Promises of Modern Renaissance: Italian Presences in Chinese Modernity

Open Access
Author:
Anderson, Kyle David
Graduate Program:
Comparative Literature
Degree:
Doctor of Philosophy
Document Type:
Dissertation
Date of Defense:
June 07, 2010
Committee Members:
  • Alexander C Y Huang, Dissertation Advisor
  • Alexander C Y Huang, Committee Chair
  • Caroline Davis Eckhardt, Committee Member
  • On Cho Ng, Committee Member
  • Robert R Edwards, Committee Member
Keywords:
  • cultural borrowing
  • New Rome
  • Liang Qichao
  • Marco Polo
  • Petrarch
  • Boccaccio
  • Dante
  • Modernity
  • Chinese Renaissance
  • Jiao Naifang
  • Decameron
  • sonnet
  • nationalism
  • agency
Abstract:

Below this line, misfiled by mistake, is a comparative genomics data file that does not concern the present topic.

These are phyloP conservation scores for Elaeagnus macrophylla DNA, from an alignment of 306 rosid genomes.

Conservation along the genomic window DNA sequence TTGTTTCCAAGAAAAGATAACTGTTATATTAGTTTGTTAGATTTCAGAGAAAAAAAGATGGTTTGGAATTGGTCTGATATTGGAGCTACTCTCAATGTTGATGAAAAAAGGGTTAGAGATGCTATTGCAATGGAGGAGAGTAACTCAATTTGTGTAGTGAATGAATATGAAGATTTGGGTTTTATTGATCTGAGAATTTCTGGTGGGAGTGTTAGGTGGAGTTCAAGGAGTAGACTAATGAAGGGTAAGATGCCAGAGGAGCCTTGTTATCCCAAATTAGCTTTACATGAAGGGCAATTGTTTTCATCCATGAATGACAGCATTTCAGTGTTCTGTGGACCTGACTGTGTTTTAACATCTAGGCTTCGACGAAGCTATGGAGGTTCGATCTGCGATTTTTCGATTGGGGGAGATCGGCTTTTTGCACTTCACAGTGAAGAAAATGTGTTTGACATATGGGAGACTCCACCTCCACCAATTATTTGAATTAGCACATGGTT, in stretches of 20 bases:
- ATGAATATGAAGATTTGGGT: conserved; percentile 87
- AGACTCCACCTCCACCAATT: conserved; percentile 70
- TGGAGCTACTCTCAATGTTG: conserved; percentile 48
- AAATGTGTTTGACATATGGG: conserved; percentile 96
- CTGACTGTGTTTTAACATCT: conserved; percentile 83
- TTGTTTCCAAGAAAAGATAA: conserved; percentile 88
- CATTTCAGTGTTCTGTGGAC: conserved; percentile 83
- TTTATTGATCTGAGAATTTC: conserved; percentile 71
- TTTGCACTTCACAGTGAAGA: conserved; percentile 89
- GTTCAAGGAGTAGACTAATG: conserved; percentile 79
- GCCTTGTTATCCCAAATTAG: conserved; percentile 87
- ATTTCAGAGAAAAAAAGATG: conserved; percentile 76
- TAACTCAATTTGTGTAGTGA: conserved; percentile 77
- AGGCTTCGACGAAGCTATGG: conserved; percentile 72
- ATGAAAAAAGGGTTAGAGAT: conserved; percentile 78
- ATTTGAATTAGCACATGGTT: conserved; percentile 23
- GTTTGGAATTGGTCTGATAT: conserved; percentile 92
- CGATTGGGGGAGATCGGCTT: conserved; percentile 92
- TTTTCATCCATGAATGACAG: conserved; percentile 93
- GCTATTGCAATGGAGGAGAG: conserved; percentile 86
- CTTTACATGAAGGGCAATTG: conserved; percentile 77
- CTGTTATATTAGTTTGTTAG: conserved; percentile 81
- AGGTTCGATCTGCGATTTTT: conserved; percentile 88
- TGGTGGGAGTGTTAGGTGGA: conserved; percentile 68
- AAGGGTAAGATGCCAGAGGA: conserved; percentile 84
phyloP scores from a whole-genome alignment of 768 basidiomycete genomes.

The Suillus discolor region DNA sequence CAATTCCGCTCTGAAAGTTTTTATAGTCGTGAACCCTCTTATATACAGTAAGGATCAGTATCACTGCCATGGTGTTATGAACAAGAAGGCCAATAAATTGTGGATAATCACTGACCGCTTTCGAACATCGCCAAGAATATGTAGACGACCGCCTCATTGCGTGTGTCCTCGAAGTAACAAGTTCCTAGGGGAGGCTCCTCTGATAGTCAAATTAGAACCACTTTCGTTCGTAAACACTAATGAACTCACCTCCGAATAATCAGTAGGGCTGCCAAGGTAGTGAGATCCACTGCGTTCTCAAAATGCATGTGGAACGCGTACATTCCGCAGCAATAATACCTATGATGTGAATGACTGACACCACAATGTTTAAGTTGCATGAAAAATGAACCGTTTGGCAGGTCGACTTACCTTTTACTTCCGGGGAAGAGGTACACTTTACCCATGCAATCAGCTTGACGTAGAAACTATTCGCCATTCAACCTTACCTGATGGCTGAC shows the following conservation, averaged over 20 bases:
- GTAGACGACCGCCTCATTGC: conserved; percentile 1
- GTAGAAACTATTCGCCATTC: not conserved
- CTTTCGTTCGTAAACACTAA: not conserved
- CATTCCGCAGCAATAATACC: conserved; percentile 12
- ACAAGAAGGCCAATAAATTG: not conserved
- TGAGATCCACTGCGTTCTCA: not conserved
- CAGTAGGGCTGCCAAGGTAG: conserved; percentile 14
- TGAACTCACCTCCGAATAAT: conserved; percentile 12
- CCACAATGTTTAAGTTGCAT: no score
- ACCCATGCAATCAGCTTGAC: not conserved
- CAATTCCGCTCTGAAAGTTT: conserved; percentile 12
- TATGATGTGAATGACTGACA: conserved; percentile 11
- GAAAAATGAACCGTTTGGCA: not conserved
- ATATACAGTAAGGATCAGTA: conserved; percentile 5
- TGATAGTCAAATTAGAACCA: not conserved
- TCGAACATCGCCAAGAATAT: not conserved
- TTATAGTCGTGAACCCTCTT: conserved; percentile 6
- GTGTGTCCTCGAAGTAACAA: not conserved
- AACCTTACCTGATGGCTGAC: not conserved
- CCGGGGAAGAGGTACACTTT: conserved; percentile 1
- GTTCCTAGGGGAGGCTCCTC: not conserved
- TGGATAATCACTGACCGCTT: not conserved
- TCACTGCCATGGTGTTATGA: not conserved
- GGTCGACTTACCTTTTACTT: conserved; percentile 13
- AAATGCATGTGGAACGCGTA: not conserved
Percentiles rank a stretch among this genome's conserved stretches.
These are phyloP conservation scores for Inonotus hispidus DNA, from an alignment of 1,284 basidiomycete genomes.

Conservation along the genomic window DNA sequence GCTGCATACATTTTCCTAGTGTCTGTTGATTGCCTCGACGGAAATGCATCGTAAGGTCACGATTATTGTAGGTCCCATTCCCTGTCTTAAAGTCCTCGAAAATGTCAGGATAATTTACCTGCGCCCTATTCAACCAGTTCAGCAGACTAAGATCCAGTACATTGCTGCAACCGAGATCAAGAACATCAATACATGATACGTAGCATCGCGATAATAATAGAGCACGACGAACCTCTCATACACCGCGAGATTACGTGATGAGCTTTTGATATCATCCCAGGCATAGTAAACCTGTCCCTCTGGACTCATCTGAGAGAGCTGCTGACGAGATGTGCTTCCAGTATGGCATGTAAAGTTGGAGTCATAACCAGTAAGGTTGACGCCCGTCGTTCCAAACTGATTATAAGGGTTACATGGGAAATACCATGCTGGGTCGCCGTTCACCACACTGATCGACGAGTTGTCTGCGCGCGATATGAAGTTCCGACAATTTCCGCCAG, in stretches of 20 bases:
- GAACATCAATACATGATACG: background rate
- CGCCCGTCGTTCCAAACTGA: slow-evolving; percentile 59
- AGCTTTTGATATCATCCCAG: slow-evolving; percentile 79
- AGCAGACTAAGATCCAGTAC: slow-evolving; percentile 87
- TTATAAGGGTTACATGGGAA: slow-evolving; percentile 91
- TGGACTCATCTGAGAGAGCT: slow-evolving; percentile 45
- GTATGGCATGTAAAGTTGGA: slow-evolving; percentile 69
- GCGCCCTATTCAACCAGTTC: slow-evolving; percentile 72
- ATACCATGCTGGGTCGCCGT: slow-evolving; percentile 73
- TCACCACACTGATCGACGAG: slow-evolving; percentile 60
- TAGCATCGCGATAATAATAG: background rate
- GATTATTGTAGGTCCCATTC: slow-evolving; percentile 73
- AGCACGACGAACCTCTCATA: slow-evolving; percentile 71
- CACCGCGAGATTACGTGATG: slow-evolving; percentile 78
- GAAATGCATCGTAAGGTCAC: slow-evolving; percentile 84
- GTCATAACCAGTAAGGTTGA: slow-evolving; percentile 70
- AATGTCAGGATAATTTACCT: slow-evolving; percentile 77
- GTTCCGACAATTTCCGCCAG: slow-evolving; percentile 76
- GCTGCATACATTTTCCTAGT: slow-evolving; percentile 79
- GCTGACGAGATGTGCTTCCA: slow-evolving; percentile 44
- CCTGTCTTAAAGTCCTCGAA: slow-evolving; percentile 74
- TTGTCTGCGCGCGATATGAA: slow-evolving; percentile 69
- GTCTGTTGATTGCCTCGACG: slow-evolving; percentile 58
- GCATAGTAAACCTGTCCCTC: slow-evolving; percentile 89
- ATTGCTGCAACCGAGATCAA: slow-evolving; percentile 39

Following the re-opening of China to the outside world in the late 1970s, scholarship exploded with attempts to write and rewrite Chinafs modern history. In seeking to define Chinese modernity, many of these studies have taken a comparative approach sensitive to the international influences and forces informing developments in China in the twentieth century. In the American academy, attention to external influences has focused mainly on the major world powers of the nineteenth century that were involved in Chinafs semi-colonization (England, the United States, Russia, Japan, Germany, and France). This study explores an unduly neglected portion of Chinafs modern history, its appropriations of Italian literature and culture. To date, outside of Italy, few have attempted to push beyond the iconic commonplaces of Polo and pasta to understand the cultural history of Sino-Italian relations. This project demonstrates that just as Italian culture influenced the evolution of modern art, thought, values, education, economies, and governments in the West, it was also used to fashion Chinafs projects for modernization. The principal topics analyzed in this study include Chinafs understanding of the Italian Renaissance, Liang Qichaofs V—…”n Xin Luoma (New Rome) (1902), Chinese theorizations of the Petrarchan sonnet, and Chinese decamerons. Chapters on the Italian Renaissance and the Petrarchan sonnet describe important intellectual discourses and local debates into which notions of the renaissance and the sonnet were drawn during the early Republican period (1911-1930s). Research on the New Rome and the Decameron analyzes how the figures of Dante, Boccaccio, and Risorgimento heroes were employed in competing models for modernity in the late Qing (1900-1911) and Communist periods (1949-). These case studies verify the importance of borrowings from Italian culture in Chinese modernity. More importantly, they contribute to a fuller understanding of Chinafs modern literary history. In order to see Chinese modernity more clearly, it is imperative to look through the Italian lenses that Chinese intellectuals had once chosen to help perceive themselves as subjects in a modern world system. This study demonstrates how Chinese writers articulated and elevated the regenerative power of the Renaissance, the patriotism of Dante Alighieri and Risorgimento heroes, the normalizing function of the Petrarchan sonnet, and the Decameronfs lessons in sexuality and nationalism, as integral parts of their projects for Chinafs cultural modernization.